On this day, in 1954, the Convention on the Status of Refugees (the Refugee Convention) signed 28.07.1951, entered into force. Incorporating fundamental norms regarding who is a refugee, and setting out the rights and responsibilities of refugees as well as the responsibilities of receiving states, the convention was a landmark in establishing international standards for the treatment of refugees, based on principles of humanity. The convention was originally adopted to deal with the aftermath of World War II and the displacements it caused by persecution and war, but got universal coverage with the 1967 Protocol. Despite criticism arguing that it is outdated or that it is an instrument for abuse, the cycle of war and systematic human rights violations continue to confirm the relevance and importance of the convention and the protocol today, over half a century later.
Together with international human rights law and international humanitarian law, international refugee law aims at the protection of the life and dignity of each and every person. International refugee law has, however, since its inception been primarily concerned with the duties of the receiving states. This is perhaps a result of a necessary division of labor in international law. It has, however, led the discourse and work of international refugee law to be primarily about the duties and the policies of the receiving state, and not about the duties and policies of the refugee producing state- the source state. Hence, refugee law continues to be law that lags behind- it is marked by post-problem attention instead of including attention to the root of the problem- namely the domestic situation that forces some persons to flee their home country. Refugee law needs not only to be met by humanitarian concerns but equally by political considerations at the root. As we mark the 60th anniversary of the Refugee Convention, it is time to ask whether a better protection of the life and dignity of each person, including each refugee, requires that international refugee law includes attention to the root of the problem, and expands its horizon to include attention to the domestic legal order of source states.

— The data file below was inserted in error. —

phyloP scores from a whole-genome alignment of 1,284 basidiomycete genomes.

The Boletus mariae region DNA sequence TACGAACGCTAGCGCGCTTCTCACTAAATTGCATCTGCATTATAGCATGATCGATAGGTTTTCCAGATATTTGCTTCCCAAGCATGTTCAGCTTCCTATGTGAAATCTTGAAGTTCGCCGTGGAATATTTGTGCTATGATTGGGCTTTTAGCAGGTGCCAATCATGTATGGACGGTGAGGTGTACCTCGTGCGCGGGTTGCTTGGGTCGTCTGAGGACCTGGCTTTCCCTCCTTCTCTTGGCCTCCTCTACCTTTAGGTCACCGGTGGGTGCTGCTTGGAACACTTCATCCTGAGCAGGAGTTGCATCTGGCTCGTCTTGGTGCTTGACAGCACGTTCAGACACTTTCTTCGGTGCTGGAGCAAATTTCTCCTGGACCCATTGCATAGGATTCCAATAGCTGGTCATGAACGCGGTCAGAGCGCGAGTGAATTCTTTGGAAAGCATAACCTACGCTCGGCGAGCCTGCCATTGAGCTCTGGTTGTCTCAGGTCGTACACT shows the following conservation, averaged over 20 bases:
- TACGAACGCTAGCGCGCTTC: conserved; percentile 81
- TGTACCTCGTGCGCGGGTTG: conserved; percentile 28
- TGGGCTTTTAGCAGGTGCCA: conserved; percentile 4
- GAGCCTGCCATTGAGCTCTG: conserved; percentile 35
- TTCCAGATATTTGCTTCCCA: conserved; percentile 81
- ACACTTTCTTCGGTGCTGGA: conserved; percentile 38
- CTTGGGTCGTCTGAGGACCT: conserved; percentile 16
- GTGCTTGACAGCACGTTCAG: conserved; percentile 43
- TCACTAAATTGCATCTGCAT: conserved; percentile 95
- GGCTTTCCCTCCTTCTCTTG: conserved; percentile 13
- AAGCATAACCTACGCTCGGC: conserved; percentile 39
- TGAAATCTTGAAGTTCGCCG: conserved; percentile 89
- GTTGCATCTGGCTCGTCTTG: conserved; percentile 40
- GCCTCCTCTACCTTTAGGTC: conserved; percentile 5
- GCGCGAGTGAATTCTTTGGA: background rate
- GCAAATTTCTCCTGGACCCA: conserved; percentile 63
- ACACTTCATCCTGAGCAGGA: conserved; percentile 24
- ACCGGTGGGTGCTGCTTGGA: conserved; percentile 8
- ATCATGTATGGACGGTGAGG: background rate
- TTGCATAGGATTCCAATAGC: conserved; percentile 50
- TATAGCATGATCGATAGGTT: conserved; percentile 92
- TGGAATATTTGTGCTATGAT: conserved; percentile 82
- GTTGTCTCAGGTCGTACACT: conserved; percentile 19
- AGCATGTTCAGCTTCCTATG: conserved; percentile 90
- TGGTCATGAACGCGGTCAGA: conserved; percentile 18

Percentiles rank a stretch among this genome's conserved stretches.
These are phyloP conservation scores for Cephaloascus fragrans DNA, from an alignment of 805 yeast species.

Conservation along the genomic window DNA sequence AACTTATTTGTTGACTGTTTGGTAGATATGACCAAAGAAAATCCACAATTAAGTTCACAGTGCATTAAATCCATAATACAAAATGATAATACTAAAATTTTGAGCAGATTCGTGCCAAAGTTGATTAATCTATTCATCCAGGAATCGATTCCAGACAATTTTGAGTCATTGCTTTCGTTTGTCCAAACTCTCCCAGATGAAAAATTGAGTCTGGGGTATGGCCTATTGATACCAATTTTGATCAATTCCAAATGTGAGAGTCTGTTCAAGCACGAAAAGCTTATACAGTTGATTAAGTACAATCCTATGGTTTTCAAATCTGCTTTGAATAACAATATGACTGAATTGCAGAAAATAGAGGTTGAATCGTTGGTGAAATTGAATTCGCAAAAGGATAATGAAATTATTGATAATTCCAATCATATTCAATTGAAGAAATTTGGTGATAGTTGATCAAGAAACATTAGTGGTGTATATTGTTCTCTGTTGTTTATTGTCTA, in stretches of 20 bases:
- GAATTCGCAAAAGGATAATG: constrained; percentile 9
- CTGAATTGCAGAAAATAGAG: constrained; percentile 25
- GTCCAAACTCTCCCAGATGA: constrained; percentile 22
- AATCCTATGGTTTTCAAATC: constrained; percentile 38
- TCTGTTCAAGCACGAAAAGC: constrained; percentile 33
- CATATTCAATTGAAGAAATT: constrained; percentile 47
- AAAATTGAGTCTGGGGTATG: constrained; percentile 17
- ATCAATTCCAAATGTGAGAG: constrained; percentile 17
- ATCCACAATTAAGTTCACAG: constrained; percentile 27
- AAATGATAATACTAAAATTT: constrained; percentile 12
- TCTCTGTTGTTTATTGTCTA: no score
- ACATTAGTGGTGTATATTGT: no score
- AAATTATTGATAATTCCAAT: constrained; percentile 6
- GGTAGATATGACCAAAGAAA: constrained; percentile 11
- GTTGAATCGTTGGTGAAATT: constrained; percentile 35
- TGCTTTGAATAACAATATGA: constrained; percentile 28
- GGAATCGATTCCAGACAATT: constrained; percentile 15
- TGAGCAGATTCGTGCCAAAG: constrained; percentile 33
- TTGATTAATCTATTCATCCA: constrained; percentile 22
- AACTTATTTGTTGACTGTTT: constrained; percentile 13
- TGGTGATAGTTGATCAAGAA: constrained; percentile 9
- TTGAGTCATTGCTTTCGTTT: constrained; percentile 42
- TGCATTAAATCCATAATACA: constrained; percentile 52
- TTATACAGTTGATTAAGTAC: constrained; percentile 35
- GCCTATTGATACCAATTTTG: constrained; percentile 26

This is nothing particularly radical, it is already part of international human rights law, but it seems somehow to have been forgotten along the way when discussing international refugee law. The Refugee Convention itself confirms that the primary duties lie with the source country by referring to the Universal Declaration of Human Rights (UDHR) in its preamble and to the principle that human beings shall enjoy fundamental rights and principles without discrimination. TO ensure these rights is the duty of every state. Indeed, if all states took these duties seriously, there would be far less refugees in the world.
Furthermore, the definition of refugee in the Refugee Convention provides us with some additional guidelines in how to approach the source country problem in so far as it is related to the domestic legal order. Article 1(a)(2) of the convention defines a refugee as an individual who is outside her country of nationality or habitual residence, who is unable or unwilling to return due to a well-founded fear of persecution based on her race, religion, nationality, political opinion, or membership in a particular social group. Under this definition, internally displaced persons, including for example persons fleeing natural disasters and generalized violence are not considered refugees under the convention.
This definition is important because it corresponds to the international human rights obligations of every state under the UDHR and under the covenants. It tells us that countries that do not make a serious attempt to reform their legal orders to comply with international human rights law inevitably will produce refugees. This includes legal orders that justify discrimination based on the above-mentioned grounds, and legal orders that severely restrict fundamental freedoms such as freedom of expression , freedom of assembly and political participation. Often such restrictions come hand in hand with strict enforcement and persecution, for example as crimes against the state, either legally or extra-legally.
By forcing members of their own population to flee their country and seek refuge in other countries, the legal orders of source countries cease to be merely a domestic matter. They are translated into an international matter due to the border-crossing effects, which are painfully human in nature. This requires global attention, and it requires the attention of international refugee law.